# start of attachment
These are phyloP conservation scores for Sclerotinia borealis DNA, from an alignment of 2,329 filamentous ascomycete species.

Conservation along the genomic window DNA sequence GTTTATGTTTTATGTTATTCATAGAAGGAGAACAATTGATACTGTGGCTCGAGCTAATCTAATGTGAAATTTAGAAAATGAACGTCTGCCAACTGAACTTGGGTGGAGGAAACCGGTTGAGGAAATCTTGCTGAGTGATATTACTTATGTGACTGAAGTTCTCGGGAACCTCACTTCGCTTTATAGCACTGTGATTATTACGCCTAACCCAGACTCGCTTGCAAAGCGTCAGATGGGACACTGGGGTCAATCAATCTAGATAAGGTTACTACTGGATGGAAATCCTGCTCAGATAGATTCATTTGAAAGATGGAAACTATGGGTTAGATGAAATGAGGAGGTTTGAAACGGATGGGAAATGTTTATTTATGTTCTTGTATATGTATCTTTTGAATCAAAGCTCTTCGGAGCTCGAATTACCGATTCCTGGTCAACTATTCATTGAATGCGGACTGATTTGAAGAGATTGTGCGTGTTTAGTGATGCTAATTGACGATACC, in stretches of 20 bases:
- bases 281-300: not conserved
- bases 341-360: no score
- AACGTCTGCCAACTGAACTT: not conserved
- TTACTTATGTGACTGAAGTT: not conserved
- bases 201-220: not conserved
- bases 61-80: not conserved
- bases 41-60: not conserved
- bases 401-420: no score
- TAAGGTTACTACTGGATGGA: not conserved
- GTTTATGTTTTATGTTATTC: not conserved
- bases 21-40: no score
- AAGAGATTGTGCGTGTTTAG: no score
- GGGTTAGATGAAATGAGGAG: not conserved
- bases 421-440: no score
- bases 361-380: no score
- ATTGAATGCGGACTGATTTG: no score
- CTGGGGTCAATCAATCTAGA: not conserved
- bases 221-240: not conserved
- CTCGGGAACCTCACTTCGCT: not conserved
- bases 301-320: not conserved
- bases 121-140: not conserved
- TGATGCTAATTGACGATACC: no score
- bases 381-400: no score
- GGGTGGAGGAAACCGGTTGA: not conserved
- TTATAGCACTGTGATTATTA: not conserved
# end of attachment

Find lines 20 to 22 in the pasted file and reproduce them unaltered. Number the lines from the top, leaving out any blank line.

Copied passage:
- bases 221-240: not conserved
- CTCGGGAACCTCACTTCGCT: not conserved
- bases 301-320: not conserved